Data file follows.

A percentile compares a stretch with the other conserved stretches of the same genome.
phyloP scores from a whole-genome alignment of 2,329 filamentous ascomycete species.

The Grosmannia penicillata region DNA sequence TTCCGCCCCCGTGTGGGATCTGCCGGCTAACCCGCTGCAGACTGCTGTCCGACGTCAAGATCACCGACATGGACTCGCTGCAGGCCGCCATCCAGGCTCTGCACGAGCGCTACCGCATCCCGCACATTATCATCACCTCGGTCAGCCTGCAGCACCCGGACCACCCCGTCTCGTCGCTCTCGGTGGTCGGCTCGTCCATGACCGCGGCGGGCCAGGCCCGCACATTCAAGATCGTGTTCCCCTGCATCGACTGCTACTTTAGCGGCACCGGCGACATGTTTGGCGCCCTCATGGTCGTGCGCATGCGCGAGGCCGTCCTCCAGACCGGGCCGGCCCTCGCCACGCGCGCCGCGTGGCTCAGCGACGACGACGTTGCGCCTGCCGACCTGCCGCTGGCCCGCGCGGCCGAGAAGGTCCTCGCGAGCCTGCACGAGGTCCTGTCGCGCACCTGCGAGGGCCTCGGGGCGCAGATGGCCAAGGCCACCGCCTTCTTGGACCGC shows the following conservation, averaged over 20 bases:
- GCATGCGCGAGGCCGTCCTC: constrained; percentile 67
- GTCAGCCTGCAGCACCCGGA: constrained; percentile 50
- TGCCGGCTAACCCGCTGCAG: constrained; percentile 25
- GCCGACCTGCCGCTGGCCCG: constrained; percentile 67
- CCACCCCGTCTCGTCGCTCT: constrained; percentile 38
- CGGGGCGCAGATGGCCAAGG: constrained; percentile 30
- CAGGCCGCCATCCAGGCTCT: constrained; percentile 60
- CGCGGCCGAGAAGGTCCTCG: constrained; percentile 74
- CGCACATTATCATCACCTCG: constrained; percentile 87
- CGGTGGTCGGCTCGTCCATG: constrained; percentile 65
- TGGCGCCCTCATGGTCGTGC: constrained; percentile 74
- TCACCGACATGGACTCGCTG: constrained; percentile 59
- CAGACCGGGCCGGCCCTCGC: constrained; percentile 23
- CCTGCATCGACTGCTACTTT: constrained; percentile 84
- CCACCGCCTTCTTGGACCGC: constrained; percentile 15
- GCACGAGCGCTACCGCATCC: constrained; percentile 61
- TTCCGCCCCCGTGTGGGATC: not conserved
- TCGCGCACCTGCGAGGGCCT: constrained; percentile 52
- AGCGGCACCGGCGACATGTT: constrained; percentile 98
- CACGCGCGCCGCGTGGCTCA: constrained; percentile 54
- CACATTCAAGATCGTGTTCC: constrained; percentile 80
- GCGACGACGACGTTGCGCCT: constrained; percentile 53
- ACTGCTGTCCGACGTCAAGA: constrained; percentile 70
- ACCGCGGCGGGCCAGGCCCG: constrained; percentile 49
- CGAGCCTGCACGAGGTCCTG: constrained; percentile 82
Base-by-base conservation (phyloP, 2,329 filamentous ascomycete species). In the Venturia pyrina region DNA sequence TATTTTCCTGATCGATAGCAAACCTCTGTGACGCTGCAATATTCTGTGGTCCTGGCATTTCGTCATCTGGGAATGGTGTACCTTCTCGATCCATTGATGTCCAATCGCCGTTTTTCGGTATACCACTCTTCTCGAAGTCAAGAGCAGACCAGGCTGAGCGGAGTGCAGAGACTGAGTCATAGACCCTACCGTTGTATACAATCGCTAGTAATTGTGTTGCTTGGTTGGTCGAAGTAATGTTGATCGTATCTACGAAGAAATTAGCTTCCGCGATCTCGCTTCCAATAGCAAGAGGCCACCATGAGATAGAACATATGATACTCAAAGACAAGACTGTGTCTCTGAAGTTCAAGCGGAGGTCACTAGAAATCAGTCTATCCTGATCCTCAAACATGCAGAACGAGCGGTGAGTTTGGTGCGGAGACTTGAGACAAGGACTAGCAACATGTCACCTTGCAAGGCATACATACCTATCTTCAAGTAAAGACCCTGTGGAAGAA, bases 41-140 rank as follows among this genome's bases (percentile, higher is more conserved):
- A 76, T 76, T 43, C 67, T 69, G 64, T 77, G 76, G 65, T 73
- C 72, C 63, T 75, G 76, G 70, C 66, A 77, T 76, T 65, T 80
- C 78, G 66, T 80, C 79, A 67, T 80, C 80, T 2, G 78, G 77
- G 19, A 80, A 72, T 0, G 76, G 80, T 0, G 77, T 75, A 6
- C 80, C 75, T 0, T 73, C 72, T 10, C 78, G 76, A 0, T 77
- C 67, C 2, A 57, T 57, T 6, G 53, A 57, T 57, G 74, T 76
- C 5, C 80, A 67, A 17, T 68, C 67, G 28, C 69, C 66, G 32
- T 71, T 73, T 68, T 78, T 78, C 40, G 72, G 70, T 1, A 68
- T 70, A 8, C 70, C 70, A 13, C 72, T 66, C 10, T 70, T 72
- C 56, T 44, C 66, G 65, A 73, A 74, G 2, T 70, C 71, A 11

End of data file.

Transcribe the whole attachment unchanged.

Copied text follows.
A percentile compares a stretch with the other conserved stretches of the same genome.
phyloP scores from a whole-genome alignment of 2,329 filamentous ascomycete species.

The Grosmannia penicillata region DNA sequence TTCCGCCCCCGTGTGGGATCTGCCGGCTAACCCGCTGCAGACTGCTGTCCGACGTCAAGATCACCGACATGGACTCGCTGCAGGCCGCCATCCAGGCTCTGCACGAGCGCTACCGCATCCCGCACATTATCATCACCTCGGTCAGCCTGCAGCACCCGGACCACCCCGTCTCGTCGCTCTCGGTGGTCGGCTCGTCCATGACCGCGGCGGGCCAGGCCCGCACATTCAAGATCGTGTTCCCCTGCATCGACTGCTACTTTAGCGGCACCGGCGACATGTTTGGCGCCCTCATGGTCGTGCGCATGCGCGAGGCCGTCCTCCAGACCGGGCCGGCCCTCGCCACGCGCGCCGCGTGGCTCAGCGACGACGACGTTGCGCCTGCCGACCTGCCGCTGGCCCGCGCGGCCGAGAAGGTCCTCGCGAGCCTGCACGAGGTCCTGTCGCGCACCTGCGAGGGCCTCGGGGCGCAGATGGCCAAGGCCACCGCCTTCTTGGACCGC shows the following conservation, averaged over 20 bases:
- GCATGCGCGAGGCCGTCCTC: constrained; percentile 67
- GTCAGCCTGCAGCACCCGGA: constrained; percentile 50
- TGCCGGCTAACCCGCTGCAG: constrained; percentile 25
- GCCGACCTGCCGCTGGCCCG: constrained; percentile 67
- CCACCCCGTCTCGTCGCTCT: constrained; percentile 38
- CGGGGCGCAGATGGCCAAGG: constrained; percentile 30
- CAGGCCGCCATCCAGGCTCT: constrained; percentile 60
- CGCGGCCGAGAAGGTCCTCG: constrained; percentile 74
- CGCACATTATCATCACCTCG: constrained; percentile 87
- CGGTGGTCGGCTCGTCCATG: constrained; percentile 65
- TGGCGCCCTCATGGTCGTGC: constrained; percentile 74
- TCACCGACATGGACTCGCTG: constrained; percentile 59
- CAGACCGGGCCGGCCCTCGC: constrained; percentile 23
- CCTGCATCGACTGCTACTTT: constrained; percentile 84
- CCACCGCCTTCTTGGACCGC: constrained; percentile 15
- GCACGAGCGCTACCGCATCC: constrained; percentile 61
- TTCCGCCCCCGTGTGGGATC: not conserved
- TCGCGCACCTGCGAGGGCCT: constrained; percentile 52
- AGCGGCACCGGCGACATGTT: constrained; percentile 98
- CACGCGCGCCGCGTGGCTCA: constrained; percentile 54
- CACATTCAAGATCGTGTTCC: constrained; percentile 80
- GCGACGACGACGTTGCGCCT: constrained; percentile 53
- ACTGCTGTCCGACGTCAAGA: constrained; percentile 70
- ACCGCGGCGGGCCAGGCCCG: constrained; percentile 49
- CGAGCCTGCACGAGGTCCTG: constrained; percentile 82
Base-by-base conservation (phyloP, 2,329 filamentous ascomycete species). In the Venturia pyrina region DNA sequence TATTTTCCTGATCGATAGCAAACCTCTGTGACGCTGCAATATTCTGTGGTCCTGGCATTTCGTCATCTGGGAATGGTGTACCTTCTCGATCCATTGATGTCCAATCGCCGTTTTTCGGTATACCACTCTTCTCGAAGTCAAGAGCAGACCAGGCTGAGCGGAGTGCAGAGACTGAGTCATAGACCCTACCGTTGTATACAATCGCTAGTAATTGTGTTGCTTGGTTGGTCGAAGTAATGTTGATCGTATCTACGAAGAAATTAGCTTCCGCGATCTCGCTTCCAATAGCAAGAGGCCACCATGAGATAGAACATATGATACTCAAAGACAAGACTGTGTCTCTGAAGTTCAAGCGGAGGTCACTAGAAATCAGTCTATCCTGATCCTCAAACATGCAGAACGAGCGGTGAGTTTGGTGCGGAGACTTGAGACAAGGACTAGCAACATGTCACCTTGCAAGGCATACATACCTATCTTCAAGTAAAGACCCTGTGGAAGAA, bases 41-140 rank as follows among this genome's bases (percentile, higher is more conserved):
- A 76, T 76, T 43, C 67, T 69, G 64, T 77, G 76, G 65, T 73
- C 72, C 63, T 75, G 76, G 70, C 66, A 77, T 76, T 65, T 80
- C 78, G 66, T 80, C 79, A 67, T 80, C 80, T 2, G 78, G 77
- G 19, A 80, A 72, T 0, G 76, G 80, T 0, G 77, T 75, A 6
- C 80, C 75, T 0, T 73, C 72, T 10, C 78, G 76, A 0, T 77
- C 67, C 2, A 57, T 57, T 6, G 53, A 57, T 57, G 74, T 76
- C 5, C 80, A 67, A 17, T 68, C 67, G 28, C 69, C 66, G 32
- T 71, T 73, T 68, T 78, T 78, C 40, G 72, G 70, T 1, A 68
- T 70, A 8, C 70, C 70, A 13, C 72, T 66, C 10, T 70, T 72
- C 56, T 44, C 66, G 65, A 73, A 74, G 2, T 70, C 71, A 11